If the page count of a book were a measure of its quality, or of how much I am likely to enjoy it, then it would make sense to play those odds. I’d read more bigger books. But that isn’t the case. No matter how many reviews I scan or recommendations I get, I don’t know how much I’ll like a book until I actually read it. So by reading doorstops I’m actually reducing the average amount of enjoyment I derive from fiction. Hmm.

(If I take that argument too far, though, I’d end up reading nothing but short stories. That doesn’t work for me, either, so there’s clearly some happy medium to be found.)

My reading diet has recently consisted mainly of science fiction. I think it’s about time that I hunkered down with a few good 300-page mysteries. China Mieville’s 860-page Perdido Street Station is just going to have to wait. John Sandford has a new Prey book out, though, and Robert B. Parker has a new Spenser coming up next week. Reviews suggest that they’re good, but not the best in their respective series. But I know for certain that I’m going to enjoy them, and that their pleasure-to-effort ratio is going to be high. That’s what I want right now.

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Quiet time

I know I’ve been quiet here of late. Three main reasons for this: visitors, notice period, and Tiger Woods 2004.

Visitor-wise, we had Julian up from the far South the weekend before last, and right now we have Abi’s mom staying with us for a fortnight. Blogging is a social activity, but in a virtual context. My computer sits in our living room, and when I’m at the keyboard I have my back turned to the sofas. This is fine when Alex is off to bed and Abi is binding books at the dining room table, but it’s not terribly conversation-friendly when we have guests around.

Then there is the notice period. I handed in my resignation letter at work three weeks ago, and I still have one week of notice period left to work there before leaving. I don’t know how other people feel about it, but I hate working out notice periods. I’m not going to talk about the reasons for leaving my current job, save to say that I was experiencing a certain amount of dissatisfaction with it.

Knowing that I’m going to be starting a new job could have given me the mental resilience to just soldier on for those four weeks, knowing that I didn’t have to be dissatisfied forever, and that fresh challenges lay just around the corner. It didn’t, though. It just made impatient about having to wait four weeks before being allowed to leave all my niggles and gripes behind. It’s like winning the lottery, and then being told that you can’t access your millions until you retire in thirty or forty years’ time.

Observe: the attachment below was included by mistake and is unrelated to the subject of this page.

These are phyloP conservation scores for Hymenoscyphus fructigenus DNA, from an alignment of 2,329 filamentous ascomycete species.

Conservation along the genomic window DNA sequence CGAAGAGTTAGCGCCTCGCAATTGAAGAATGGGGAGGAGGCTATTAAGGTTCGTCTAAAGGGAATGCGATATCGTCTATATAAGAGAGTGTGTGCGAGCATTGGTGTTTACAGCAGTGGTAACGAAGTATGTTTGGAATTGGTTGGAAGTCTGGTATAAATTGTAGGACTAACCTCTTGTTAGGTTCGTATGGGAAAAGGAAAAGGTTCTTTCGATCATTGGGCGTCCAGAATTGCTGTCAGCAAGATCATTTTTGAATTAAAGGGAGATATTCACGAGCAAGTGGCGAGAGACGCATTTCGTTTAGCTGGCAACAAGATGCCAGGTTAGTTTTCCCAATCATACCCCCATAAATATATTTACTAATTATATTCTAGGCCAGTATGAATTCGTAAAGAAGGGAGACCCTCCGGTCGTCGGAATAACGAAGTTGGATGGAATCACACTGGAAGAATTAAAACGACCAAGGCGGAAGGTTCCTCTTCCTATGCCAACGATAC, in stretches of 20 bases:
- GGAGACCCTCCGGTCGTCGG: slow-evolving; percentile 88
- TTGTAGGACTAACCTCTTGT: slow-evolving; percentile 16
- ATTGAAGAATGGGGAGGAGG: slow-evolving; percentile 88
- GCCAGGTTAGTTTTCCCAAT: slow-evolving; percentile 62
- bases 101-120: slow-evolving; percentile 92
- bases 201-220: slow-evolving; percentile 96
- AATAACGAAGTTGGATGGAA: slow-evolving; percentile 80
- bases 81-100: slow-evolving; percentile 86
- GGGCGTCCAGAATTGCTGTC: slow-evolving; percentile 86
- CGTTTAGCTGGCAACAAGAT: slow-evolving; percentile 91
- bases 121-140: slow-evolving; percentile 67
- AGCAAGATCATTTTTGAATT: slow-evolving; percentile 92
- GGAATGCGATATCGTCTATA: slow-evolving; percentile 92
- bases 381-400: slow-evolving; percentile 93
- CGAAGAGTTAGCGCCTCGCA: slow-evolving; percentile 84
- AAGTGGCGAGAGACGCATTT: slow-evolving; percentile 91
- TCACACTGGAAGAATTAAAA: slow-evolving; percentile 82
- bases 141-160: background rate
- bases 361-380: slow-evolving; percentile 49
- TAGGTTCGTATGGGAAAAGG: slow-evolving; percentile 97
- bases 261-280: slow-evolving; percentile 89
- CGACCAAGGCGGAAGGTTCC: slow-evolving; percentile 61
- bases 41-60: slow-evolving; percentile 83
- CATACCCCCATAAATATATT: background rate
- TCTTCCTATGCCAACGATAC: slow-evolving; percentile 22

Well, maybe not that bad, but…WANT INSTANT GRATIFICATION NOW!

I could cultivate a “not my problem any more” attitude, and glide through every working day with the intent of achieving as little as possible, but that’s just not me. Forcing myself to come up with 100% every day, though, is turning into a struggle.

And so in my spare time I have been doing everything I can to leave work behind me. It’s a containment strategy to stop my 9-5 worries from dragging down the rest the hours in the day. Hence: Tiger Woods 2004. Man, that game rocks.

Tiger Woods 2004It’s easy to pick up and play, has lovely graphics and well-rendered courses, and above all is immensely absorbing. It usually takes me a little under half an hour to play round 18 holes. Tackling one of the 4-round PGA tournaments takes 2 hours. As you win more money in tournaments and other matches, you can gradually increase the statistics and abilities of your character. Also, there are hundreds of items to unlock throughout the game, from clubs that give extra power and accuracy to your shots, through to lucky shirts and socks that improve your chances of landing in favourable positions in the rough.

So I’ve been losing myself in the land of virtual golf for up to three or four hours an evening. Hasn’t left much time for blogging. But you know what? The rest of the web gets on just fine without me. Wow. Fancy that.